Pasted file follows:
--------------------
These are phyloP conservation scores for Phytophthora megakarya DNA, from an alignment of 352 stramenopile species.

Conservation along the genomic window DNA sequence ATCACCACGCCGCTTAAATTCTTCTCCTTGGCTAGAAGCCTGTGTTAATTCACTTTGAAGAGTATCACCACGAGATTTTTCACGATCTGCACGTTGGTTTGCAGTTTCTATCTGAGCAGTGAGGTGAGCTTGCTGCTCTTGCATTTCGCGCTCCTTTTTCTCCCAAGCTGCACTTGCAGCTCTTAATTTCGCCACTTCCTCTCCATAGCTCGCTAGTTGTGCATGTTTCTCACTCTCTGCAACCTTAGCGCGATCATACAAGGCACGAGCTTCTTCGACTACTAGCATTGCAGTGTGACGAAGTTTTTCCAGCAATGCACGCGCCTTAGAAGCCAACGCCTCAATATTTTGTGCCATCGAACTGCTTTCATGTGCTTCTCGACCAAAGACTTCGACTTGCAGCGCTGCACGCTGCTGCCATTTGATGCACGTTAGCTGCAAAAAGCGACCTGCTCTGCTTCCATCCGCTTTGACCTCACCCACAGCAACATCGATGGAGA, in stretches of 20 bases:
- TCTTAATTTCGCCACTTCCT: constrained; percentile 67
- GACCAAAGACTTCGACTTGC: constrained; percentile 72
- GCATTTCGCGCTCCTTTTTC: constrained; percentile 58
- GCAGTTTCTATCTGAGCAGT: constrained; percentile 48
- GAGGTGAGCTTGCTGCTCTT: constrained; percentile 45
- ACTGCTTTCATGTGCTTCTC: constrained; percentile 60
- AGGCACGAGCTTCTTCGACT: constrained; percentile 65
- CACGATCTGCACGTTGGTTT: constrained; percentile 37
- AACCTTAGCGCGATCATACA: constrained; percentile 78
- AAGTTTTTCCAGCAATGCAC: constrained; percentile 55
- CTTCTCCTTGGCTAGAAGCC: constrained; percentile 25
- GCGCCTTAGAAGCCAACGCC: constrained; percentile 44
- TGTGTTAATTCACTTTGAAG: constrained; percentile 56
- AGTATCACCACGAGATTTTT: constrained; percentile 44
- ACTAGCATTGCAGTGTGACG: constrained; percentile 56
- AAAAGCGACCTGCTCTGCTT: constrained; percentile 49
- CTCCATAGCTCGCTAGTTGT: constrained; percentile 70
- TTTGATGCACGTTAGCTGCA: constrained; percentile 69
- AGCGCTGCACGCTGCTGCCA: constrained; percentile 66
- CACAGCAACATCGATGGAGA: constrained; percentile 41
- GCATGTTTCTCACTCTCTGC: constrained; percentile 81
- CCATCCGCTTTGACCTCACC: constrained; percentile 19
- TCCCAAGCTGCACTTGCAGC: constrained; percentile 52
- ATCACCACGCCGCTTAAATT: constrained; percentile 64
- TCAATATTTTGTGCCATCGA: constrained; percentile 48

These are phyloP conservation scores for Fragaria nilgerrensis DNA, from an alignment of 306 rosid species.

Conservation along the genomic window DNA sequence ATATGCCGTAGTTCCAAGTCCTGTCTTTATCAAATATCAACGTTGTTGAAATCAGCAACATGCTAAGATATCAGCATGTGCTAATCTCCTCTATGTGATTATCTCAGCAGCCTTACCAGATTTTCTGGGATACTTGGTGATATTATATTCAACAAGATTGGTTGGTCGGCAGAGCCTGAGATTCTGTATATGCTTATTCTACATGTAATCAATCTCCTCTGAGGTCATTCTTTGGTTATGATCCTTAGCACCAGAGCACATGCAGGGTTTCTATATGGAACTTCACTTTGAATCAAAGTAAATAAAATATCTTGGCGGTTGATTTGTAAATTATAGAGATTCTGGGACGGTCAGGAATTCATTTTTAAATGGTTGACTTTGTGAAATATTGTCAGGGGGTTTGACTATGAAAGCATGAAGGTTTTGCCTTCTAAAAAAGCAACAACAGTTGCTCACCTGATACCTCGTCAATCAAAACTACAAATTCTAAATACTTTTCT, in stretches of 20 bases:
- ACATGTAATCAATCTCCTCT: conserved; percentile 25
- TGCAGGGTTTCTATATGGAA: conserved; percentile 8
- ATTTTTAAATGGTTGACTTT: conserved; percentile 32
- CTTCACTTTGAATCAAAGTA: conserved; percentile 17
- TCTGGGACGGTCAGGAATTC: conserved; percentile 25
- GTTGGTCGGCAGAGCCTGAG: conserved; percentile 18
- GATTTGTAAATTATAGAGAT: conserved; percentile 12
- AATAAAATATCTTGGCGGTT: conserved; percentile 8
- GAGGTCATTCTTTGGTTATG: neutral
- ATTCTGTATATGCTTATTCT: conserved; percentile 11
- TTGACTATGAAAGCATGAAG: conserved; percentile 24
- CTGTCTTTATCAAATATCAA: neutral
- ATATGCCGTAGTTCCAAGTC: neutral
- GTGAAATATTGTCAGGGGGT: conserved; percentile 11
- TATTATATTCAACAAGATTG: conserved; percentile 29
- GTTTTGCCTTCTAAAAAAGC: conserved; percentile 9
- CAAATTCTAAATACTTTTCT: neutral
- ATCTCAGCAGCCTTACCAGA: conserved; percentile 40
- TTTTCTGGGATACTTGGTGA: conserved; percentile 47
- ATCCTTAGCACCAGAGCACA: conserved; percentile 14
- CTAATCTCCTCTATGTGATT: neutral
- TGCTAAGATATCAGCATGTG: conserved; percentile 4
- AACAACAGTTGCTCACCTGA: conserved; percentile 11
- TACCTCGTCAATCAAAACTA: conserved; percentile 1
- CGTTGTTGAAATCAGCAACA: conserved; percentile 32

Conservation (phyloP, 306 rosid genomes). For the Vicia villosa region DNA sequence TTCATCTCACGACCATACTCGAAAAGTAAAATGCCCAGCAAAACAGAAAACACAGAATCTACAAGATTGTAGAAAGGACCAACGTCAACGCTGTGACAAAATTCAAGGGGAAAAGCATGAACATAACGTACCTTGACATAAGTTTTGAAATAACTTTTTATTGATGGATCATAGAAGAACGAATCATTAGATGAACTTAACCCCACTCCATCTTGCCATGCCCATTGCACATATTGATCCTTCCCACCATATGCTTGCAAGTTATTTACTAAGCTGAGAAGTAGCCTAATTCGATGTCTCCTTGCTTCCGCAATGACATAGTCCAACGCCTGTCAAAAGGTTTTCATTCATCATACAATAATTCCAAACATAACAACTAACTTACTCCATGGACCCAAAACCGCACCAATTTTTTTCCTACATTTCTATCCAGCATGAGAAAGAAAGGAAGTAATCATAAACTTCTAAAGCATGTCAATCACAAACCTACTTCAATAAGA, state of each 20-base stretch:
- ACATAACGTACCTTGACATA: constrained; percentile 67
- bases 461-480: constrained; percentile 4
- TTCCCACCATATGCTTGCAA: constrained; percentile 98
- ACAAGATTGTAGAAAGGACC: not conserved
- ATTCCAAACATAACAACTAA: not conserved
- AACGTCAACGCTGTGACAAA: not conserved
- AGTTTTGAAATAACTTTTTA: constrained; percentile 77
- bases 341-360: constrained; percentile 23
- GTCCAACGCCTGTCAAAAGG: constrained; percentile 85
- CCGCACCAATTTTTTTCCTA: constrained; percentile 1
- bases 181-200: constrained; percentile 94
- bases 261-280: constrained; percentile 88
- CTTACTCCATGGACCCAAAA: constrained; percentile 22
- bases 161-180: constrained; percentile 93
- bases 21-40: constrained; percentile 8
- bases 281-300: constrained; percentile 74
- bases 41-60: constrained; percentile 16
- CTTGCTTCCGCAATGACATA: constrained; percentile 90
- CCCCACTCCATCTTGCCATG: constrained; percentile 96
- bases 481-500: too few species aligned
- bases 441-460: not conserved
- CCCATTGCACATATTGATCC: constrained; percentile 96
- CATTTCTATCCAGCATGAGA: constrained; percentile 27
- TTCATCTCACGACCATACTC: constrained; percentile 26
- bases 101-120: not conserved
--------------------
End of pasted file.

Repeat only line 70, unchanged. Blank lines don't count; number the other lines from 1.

- bases 21-40: constrained; percentile 8